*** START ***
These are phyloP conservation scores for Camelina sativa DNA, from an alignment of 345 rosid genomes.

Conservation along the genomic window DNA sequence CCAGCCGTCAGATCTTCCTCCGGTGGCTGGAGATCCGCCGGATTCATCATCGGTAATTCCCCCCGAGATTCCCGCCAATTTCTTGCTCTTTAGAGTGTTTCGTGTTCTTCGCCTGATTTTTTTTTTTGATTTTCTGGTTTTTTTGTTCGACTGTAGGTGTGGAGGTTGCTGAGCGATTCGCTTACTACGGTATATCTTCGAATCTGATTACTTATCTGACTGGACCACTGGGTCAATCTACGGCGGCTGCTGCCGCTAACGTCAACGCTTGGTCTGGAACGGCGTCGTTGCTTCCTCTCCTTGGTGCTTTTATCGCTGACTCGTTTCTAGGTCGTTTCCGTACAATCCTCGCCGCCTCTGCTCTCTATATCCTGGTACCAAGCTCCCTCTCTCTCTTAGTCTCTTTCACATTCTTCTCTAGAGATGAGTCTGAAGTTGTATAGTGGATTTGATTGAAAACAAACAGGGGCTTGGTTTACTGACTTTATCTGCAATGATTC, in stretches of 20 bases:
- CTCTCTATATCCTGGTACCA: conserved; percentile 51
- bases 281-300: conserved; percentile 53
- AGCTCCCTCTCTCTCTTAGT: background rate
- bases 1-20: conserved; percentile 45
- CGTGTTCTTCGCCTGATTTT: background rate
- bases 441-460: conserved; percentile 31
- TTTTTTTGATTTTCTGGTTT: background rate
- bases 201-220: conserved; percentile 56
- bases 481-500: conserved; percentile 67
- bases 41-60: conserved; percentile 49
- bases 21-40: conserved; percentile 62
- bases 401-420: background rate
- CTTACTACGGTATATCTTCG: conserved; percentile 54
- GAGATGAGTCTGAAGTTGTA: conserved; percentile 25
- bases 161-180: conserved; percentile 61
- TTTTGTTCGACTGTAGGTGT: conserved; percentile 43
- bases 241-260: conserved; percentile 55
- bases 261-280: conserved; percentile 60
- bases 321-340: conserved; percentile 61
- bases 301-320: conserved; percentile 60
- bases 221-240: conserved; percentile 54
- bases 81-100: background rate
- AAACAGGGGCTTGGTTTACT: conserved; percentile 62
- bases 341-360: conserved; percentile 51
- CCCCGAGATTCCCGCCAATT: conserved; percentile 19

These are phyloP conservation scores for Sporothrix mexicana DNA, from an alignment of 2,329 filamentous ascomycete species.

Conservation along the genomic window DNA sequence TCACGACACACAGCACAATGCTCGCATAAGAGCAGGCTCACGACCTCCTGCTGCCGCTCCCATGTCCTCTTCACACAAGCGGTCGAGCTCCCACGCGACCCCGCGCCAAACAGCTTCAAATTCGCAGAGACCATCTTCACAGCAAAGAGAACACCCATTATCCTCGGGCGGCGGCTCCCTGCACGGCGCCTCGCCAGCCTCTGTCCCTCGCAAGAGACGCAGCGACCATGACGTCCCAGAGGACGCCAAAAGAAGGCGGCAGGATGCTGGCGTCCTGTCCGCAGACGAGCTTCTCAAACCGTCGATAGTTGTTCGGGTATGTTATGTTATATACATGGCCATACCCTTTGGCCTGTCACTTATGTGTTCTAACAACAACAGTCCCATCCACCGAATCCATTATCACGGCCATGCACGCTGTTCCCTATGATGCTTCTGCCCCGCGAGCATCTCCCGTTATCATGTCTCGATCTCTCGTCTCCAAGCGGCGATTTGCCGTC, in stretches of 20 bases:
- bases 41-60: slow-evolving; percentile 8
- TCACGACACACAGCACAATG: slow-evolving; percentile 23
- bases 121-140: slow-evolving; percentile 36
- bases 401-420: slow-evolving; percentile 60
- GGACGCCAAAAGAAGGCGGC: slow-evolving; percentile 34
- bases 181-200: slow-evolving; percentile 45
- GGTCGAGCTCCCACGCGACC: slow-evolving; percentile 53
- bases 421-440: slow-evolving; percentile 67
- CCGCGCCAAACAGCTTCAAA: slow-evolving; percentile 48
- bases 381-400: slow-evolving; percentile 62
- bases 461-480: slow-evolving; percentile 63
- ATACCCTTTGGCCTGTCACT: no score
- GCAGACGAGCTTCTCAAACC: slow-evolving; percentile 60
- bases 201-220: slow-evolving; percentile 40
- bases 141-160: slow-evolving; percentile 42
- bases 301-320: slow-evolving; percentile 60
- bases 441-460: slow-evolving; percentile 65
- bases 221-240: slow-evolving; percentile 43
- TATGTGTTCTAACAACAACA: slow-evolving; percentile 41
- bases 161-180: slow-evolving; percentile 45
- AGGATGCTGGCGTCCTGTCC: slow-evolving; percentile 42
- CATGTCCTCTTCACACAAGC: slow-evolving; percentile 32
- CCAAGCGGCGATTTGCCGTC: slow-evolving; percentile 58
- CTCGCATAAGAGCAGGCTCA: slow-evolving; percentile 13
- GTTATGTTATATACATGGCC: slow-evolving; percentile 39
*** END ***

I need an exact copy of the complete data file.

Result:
These are phyloP conservation scores for Camelina sativa DNA, from an alignment of 345 rosid genomes.

Conservation along the genomic window DNA sequence CCAGCCGTCAGATCTTCCTCCGGTGGCTGGAGATCCGCCGGATTCATCATCGGTAATTCCCCCCGAGATTCCCGCCAATTTCTTGCTCTTTAGAGTGTTTCGTGTTCTTCGCCTGATTTTTTTTTTTGATTTTCTGGTTTTTTTGTTCGACTGTAGGTGTGGAGGTTGCTGAGCGATTCGCTTACTACGGTATATCTTCGAATCTGATTACTTATCTGACTGGACCACTGGGTCAATCTACGGCGGCTGCTGCCGCTAACGTCAACGCTTGGTCTGGAACGGCGTCGTTGCTTCCTCTCCTTGGTGCTTTTATCGCTGACTCGTTTCTAGGTCGTTTCCGTACAATCCTCGCCGCCTCTGCTCTCTATATCCTGGTACCAAGCTCCCTCTCTCTCTTAGTCTCTTTCACATTCTTCTCTAGAGATGAGTCTGAAGTTGTATAGTGGATTTGATTGAAAACAAACAGGGGCTTGGTTTACTGACTTTATCTGCAATGATTC, in stretches of 20 bases:
- CTCTCTATATCCTGGTACCA: conserved; percentile 51
- bases 281-300: conserved; percentile 53
- AGCTCCCTCTCTCTCTTAGT: background rate
- bases 1-20: conserved; percentile 45
- CGTGTTCTTCGCCTGATTTT: background rate
- bases 441-460: conserved; percentile 31
- TTTTTTTGATTTTCTGGTTT: background rate
- bases 201-220: conserved; percentile 56
- bases 481-500: conserved; percentile 67
- bases 41-60: conserved; percentile 49
- bases 21-40: conserved; percentile 62
- bases 401-420: background rate
- CTTACTACGGTATATCTTCG: conserved; percentile 54
- GAGATGAGTCTGAAGTTGTA: conserved; percentile 25
- bases 161-180: conserved; percentile 61
- TTTTGTTCGACTGTAGGTGT: conserved; percentile 43
- bases 241-260: conserved; percentile 55
- bases 261-280: conserved; percentile 60
- bases 321-340: conserved; percentile 61
- bases 301-320: conserved; percentile 60
- bases 221-240: conserved; percentile 54
- bases 81-100: background rate
- AAACAGGGGCTTGGTTTACT: conserved; percentile 62
- bases 341-360: conserved; percentile 51
- CCCCGAGATTCCCGCCAATT: conserved; percentile 19

These are phyloP conservation scores for Sporothrix mexicana DNA, from an alignment of 2,329 filamentous ascomycete species.

Conservation along the genomic window DNA sequence TCACGACACACAGCACAATGCTCGCATAAGAGCAGGCTCACGACCTCCTGCTGCCGCTCCCATGTCCTCTTCACACAAGCGGTCGAGCTCCCACGCGACCCCGCGCCAAACAGCTTCAAATTCGCAGAGACCATCTTCACAGCAAAGAGAACACCCATTATCCTCGGGCGGCGGCTCCCTGCACGGCGCCTCGCCAGCCTCTGTCCCTCGCAAGAGACGCAGCGACCATGACGTCCCAGAGGACGCCAAAAGAAGGCGGCAGGATGCTGGCGTCCTGTCCGCAGACGAGCTTCTCAAACCGTCGATAGTTGTTCGGGTATGTTATGTTATATACATGGCCATACCCTTTGGCCTGTCACTTATGTGTTCTAACAACAACAGTCCCATCCACCGAATCCATTATCACGGCCATGCACGCTGTTCCCTATGATGCTTCTGCCCCGCGAGCATCTCCCGTTATCATGTCTCGATCTCTCGTCTCCAAGCGGCGATTTGCCGTC, in stretches of 20 bases:
- bases 41-60: slow-evolving; percentile 8
- TCACGACACACAGCACAATG: slow-evolving; percentile 23
- bases 121-140: slow-evolving; percentile 36
- bases 401-420: slow-evolving; percentile 60
- GGACGCCAAAAGAAGGCGGC: slow-evolving; percentile 34
- bases 181-200: slow-evolving; percentile 45
- GGTCGAGCTCCCACGCGACC: slow-evolving; percentile 53
- bases 421-440: slow-evolving; percentile 67
- CCGCGCCAAACAGCTTCAAA: slow-evolving; percentile 48
- bases 381-400: slow-evolving; percentile 62
- bases 461-480: slow-evolving; percentile 63
- ATACCCTTTGGCCTGTCACT: no score
- GCAGACGAGCTTCTCAAACC: slow-evolving; percentile 60
- bases 201-220: slow-evolving; percentile 40
- bases 141-160: slow-evolving; percentile 42
- bases 301-320: slow-evolving; percentile 60
- bases 441-460: slow-evolving; percentile 65
- bases 221-240: slow-evolving; percentile 43
- TATGTGTTCTAACAACAACA: slow-evolving; percentile 41
- bases 161-180: slow-evolving; percentile 45
- AGGATGCTGGCGTCCTGTCC: slow-evolving; percentile 42
- CATGTCCTCTTCACACAAGC: slow-evolving; percentile 32
- CCAAGCGGCGATTTGCCGTC: slow-evolving; percentile 58
- CTCGCATAAGAGCAGGCTCA: slow-evolving; percentile 13
- GTTATGTTATATACATGGCC: slow-evolving; percentile 39